That’s a shame, really, because you do catch glimpses of the other two visions amongst all the genitalia. The set design is larger than life, certainly comparing to the cinematic epics of old…well, except for Tiberius’ Capri getaway, that looked more like a set from a stage play…not quite as low budget as a porn set, mind you, but getting close…and really standing out (in a bad way) amongst all the other amazing sets. You can very easily tell the scenes Brass filmed, mainly because the stars of the film are in them…if you don’t recognize anyone or their junk, then it’s a Guccione portion of the film. That’s not to say that Brass’ segments are cleaner than a preacher’s sheets, heck no, as his prior film experience (and future) tended to lean more toward avant-garde and erotic cinema, so sure, he had nudity, sex and what-have-you in his scenes as well. And, you have to give the guy credit, he knew EXACTLY where to place the camera to get more junk for your buck. That’s a talent. While we’re going through this exercise, I’m sure Vidal’s screenplay likely had some of the decadence of Rome present from this time period as well…that’s pretty much the one thing this portion of Roman history is known for. What ends up making this film a train-wreck is that whatever Tinto Brass was aiming for was completely ruined in the final cut. Pacing goes out the window as Guccione throws in sex scene after sex scene, money shot after money shot. That’s not to say that Brass’s vision of the film would have even worked…but we’re never really given a chance to see it. I’d wager that perhaps the edited R-rated version might be at least some approximation, but I’d also speculate that version is likely a truncation of the Guccione final cut, and thus, just as befuddling but with only half the boobs. [I think that might be the very first time you’ve ever championed an edited cut of a film over an extended one. – Ed.]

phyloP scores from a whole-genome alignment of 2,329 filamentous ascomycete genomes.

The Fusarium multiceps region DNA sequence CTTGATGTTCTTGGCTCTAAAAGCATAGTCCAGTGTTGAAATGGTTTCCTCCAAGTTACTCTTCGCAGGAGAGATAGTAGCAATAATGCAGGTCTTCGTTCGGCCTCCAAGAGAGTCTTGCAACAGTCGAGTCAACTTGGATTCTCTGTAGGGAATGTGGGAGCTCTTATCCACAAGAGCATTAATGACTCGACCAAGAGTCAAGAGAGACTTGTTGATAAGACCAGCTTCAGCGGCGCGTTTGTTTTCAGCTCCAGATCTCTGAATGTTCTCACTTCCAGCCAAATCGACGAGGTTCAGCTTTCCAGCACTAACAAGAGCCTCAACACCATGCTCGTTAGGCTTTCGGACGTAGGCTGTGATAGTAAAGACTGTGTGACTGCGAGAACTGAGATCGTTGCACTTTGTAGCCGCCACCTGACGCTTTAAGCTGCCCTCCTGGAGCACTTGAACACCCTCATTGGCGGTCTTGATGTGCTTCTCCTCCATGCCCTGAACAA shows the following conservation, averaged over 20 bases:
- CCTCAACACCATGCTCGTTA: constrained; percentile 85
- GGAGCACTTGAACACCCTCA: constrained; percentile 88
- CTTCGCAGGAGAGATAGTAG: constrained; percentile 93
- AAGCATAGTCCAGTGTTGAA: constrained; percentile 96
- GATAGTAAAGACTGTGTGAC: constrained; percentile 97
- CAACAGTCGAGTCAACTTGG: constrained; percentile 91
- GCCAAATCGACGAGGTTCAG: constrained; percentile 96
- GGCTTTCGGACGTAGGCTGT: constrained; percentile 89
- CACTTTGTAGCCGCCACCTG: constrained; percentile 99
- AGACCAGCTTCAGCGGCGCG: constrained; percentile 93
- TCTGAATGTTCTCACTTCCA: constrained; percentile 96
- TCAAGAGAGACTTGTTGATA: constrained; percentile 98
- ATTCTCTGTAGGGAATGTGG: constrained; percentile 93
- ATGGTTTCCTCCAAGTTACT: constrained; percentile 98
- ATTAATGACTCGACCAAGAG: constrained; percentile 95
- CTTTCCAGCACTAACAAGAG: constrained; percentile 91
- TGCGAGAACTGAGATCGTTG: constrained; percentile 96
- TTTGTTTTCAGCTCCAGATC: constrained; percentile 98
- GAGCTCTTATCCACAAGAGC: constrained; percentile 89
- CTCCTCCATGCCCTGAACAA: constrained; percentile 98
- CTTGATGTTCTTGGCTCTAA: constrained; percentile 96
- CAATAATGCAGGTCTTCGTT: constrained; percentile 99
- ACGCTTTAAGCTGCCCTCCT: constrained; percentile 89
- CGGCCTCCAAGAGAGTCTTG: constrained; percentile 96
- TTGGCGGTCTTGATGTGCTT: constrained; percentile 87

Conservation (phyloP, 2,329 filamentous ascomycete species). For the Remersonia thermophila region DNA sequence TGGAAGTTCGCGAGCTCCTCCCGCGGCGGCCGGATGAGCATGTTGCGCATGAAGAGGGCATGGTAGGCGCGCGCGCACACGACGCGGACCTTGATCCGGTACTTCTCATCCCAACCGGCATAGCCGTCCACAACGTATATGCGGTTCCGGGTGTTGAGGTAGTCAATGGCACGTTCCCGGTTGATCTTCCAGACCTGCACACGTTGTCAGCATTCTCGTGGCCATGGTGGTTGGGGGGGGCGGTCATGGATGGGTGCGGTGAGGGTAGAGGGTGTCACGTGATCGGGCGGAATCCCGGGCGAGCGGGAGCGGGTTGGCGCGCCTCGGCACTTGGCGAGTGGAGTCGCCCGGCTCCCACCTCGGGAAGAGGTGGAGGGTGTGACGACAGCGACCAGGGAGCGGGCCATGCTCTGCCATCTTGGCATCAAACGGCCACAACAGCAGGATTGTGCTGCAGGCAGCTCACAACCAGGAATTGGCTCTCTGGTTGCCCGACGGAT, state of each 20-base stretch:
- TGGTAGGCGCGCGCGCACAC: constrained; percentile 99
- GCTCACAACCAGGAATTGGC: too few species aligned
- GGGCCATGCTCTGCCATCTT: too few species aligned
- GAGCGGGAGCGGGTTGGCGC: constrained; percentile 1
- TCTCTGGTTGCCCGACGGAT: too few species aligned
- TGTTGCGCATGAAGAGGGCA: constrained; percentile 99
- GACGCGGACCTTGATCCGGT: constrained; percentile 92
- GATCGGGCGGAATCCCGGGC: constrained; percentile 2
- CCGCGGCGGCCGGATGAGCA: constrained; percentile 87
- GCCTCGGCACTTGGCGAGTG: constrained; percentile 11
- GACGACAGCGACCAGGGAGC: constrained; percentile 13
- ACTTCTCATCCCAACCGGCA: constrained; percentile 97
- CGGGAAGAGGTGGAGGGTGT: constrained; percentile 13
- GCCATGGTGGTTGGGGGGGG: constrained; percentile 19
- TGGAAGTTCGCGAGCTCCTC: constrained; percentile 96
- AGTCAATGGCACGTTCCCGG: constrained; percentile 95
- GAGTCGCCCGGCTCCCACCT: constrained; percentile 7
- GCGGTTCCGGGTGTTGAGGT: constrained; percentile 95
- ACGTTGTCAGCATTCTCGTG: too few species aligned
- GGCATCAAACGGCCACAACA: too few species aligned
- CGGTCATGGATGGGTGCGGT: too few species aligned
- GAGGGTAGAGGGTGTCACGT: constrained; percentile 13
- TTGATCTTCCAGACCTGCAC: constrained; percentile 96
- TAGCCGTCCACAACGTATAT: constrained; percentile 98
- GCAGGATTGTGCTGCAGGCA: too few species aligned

So let’s narrow our view just a bit. Even with its high production values, excellent sets and costumes, maybe we should be viewing this as a B-movie. Well, it’s certainly got all the requirements…plenty of breasts and blood…and, well, you can either consider Caligula or his trusted horse as the beasts here. [Or, given his complete butchery, Guccione himself. – Ed.] There’s plenty of stabbing, slicing off of dicks, ho boy, don’t forget the one instance of fisting…and, oh yeah, big kudos to the decapitation machine…that was actually really rather impressive. See, you’ve got people buried up to their necks and then this wall-like machine moves forward with blades made to resemble the tentacles of a squid…with metal hooks and grating above said tentacles to guide the severed heads into the machine itself…that was pretty cool. Oh, and in fine B-movie tradition, it’s VERY easy to tell that Peter O’Toole is completely shitfaced throughout his small portion of the film. Whether it’s his dead eyes or his slurring, oh yeah, he’s lit. Not that I can blame him, really. But even B-movies have a story to tell. While all the ingredients are here for a B-movies, well, it ends up being like baking, sometimes you can have all the ingredients in place and the damn thing just doesn’t turn out right. I’m convinced that this movie is trying to tell a story but for the life of me, I couldn’t tell you what that was. Maybe ‘hey man, did you know orgies were really big back in ancient Rome?’
Is it worth it to track this down? I…I can’t. I don’t think I can recommend it. Don’t get me wrong, there are things here that are great. Malcolm McDowell is great casting in the lead role, Helen Mirren…holy shit, she’s two big reasons to see the film right there…but even her Drive-In Award winning rack isn’t enough to save this film. Seeing her make out with Teresa Ann Savoy is also a step in the right direction but…just…I can’t. The complete and utter dysfunction of the narrative, thoroughly demolished by the injected sex scenes, honestly, all you’re going to get from this film is a little bit of arousal and a big headache. Look, I was able to purchase the film for $12 on blu-ray…and that’s about all you’d want to pay for it. If the only way you can find it is for its list price of $30…forget it. Even Helen Mirren nude in her prime slightly lezzing out just can’t justify the resulting headache…and the dicks.
Seriously…so many dicks.